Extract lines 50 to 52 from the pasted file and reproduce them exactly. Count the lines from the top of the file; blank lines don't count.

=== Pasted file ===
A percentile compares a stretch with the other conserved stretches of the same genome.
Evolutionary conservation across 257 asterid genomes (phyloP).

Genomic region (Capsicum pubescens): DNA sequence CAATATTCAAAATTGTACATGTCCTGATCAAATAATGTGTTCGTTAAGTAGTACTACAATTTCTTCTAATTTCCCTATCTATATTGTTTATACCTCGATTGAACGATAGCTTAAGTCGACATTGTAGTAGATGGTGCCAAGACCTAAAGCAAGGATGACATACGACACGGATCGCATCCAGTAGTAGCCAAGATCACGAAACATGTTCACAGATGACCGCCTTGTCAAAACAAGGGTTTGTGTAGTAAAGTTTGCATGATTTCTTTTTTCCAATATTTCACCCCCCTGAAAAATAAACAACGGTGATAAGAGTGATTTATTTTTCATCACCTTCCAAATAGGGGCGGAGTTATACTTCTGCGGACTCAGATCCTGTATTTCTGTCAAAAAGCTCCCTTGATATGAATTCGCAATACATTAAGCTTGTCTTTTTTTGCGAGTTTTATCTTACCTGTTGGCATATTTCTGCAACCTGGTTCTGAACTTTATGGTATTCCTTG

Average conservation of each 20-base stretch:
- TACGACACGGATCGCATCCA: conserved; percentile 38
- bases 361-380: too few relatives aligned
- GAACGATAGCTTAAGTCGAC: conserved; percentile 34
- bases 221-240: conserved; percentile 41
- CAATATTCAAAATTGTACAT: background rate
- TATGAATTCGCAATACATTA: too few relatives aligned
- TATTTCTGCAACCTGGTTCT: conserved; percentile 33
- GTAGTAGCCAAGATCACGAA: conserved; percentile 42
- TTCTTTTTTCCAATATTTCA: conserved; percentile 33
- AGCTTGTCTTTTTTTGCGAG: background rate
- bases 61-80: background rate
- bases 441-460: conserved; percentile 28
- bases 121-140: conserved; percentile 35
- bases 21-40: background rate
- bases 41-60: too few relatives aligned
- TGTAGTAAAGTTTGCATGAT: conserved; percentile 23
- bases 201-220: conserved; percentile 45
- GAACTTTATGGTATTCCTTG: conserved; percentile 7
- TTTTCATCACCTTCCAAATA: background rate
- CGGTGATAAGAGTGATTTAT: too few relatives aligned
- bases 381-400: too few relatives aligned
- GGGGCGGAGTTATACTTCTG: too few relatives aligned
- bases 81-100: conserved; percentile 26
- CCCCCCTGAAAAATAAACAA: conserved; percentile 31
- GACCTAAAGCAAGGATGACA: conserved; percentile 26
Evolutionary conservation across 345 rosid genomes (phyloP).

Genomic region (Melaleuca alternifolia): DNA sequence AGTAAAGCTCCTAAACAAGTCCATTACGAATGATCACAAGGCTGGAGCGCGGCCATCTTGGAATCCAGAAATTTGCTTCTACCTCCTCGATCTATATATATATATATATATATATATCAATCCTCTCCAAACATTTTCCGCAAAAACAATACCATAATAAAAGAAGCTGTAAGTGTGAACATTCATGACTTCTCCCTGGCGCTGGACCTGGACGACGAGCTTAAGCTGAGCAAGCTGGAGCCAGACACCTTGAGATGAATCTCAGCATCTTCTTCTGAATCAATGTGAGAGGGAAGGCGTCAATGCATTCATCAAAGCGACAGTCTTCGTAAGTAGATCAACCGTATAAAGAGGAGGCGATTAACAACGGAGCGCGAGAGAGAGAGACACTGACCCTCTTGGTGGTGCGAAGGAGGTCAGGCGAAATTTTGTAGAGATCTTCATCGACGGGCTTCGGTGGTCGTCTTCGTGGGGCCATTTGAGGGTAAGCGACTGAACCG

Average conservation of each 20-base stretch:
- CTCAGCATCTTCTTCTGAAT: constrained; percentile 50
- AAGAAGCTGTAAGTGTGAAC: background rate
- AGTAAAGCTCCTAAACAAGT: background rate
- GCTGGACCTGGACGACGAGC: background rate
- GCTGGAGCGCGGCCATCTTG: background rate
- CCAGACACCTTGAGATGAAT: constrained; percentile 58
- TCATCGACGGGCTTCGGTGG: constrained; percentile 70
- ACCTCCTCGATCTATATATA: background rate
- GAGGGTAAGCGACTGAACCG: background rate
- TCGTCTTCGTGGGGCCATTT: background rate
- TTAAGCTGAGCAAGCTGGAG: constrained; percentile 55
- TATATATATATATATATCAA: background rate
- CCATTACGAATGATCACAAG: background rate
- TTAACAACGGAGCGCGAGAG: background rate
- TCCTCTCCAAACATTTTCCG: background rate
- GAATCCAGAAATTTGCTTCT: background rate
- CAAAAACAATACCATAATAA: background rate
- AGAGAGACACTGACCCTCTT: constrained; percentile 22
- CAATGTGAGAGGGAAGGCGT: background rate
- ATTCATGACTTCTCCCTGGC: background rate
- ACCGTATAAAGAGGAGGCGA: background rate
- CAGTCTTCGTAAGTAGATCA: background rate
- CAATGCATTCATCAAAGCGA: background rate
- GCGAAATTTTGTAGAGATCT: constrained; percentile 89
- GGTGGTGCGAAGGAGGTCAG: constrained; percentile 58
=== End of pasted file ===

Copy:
- AGAGAGACACTGACCCTCTT: constrained; percentile 22
- CAATGTGAGAGGGAAGGCGT: background rate
- ATTCATGACTTCTCCCTGGC: background rate